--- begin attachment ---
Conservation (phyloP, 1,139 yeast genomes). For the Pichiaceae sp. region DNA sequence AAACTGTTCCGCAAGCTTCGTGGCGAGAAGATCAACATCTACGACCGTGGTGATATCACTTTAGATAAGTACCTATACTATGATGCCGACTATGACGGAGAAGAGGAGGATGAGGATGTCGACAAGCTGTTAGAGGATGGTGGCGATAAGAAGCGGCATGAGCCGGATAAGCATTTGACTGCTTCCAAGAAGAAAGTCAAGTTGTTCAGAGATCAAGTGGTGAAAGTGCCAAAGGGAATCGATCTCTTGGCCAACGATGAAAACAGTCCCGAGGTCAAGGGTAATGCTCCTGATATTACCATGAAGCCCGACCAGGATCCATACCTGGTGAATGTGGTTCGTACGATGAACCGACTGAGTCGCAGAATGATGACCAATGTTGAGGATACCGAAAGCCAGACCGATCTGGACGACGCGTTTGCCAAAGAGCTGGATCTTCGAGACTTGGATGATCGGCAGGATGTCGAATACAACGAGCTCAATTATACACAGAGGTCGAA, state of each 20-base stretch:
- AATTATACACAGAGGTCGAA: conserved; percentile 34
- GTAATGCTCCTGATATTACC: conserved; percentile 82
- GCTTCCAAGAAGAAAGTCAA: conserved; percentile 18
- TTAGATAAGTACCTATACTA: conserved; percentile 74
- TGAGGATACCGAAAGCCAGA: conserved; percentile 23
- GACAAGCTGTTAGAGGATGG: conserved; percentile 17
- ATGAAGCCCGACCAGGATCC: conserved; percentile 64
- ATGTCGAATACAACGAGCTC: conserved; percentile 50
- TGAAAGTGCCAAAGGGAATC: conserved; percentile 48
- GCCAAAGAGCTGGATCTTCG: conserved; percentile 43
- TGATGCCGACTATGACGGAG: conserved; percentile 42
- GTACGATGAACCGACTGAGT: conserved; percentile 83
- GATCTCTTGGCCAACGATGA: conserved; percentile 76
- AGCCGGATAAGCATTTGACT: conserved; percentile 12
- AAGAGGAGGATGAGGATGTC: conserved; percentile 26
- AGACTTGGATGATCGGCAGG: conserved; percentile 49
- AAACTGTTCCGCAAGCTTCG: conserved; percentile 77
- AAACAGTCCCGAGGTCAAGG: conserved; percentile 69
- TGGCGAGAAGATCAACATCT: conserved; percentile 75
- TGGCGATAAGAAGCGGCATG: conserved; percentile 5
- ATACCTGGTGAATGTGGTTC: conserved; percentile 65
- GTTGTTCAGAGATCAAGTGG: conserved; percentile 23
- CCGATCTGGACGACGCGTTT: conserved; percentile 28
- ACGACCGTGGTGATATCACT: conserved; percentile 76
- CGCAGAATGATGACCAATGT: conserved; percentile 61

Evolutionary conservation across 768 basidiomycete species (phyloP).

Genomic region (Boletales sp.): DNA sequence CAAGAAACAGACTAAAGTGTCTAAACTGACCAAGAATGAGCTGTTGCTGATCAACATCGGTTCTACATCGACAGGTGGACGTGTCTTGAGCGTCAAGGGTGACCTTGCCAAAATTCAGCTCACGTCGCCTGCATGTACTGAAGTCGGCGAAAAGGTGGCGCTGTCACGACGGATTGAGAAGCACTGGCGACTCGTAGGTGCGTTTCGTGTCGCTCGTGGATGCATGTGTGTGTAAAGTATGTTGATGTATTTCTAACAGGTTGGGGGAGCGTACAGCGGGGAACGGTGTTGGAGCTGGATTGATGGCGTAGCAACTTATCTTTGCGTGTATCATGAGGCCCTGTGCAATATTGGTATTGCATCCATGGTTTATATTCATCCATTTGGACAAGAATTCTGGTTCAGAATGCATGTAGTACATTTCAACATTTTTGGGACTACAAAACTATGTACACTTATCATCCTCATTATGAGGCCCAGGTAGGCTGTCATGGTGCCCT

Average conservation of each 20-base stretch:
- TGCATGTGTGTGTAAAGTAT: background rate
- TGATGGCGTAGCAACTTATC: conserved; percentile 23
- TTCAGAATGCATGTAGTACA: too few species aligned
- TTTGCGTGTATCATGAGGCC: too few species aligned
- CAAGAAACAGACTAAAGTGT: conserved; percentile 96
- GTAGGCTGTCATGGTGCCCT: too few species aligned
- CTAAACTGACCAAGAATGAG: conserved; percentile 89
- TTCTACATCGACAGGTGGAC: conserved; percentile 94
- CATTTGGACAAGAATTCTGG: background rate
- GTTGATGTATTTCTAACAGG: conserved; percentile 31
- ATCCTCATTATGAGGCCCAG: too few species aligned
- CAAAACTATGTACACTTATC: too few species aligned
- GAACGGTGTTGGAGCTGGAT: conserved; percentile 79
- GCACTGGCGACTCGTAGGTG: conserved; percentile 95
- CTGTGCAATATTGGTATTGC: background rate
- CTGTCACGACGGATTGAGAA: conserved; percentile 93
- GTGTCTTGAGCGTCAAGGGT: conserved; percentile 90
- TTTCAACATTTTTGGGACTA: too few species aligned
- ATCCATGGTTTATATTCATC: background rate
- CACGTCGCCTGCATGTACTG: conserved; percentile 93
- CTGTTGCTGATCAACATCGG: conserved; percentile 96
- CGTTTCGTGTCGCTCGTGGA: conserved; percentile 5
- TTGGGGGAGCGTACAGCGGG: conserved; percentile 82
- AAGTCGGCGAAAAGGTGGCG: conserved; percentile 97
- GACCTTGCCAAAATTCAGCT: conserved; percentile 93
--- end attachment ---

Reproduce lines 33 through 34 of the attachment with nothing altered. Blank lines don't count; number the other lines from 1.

- TTTGCGTGTATCATGAGGCC: too few species aligned
- CAAGAAACAGACTAAAGTGT: conserved; percentile 96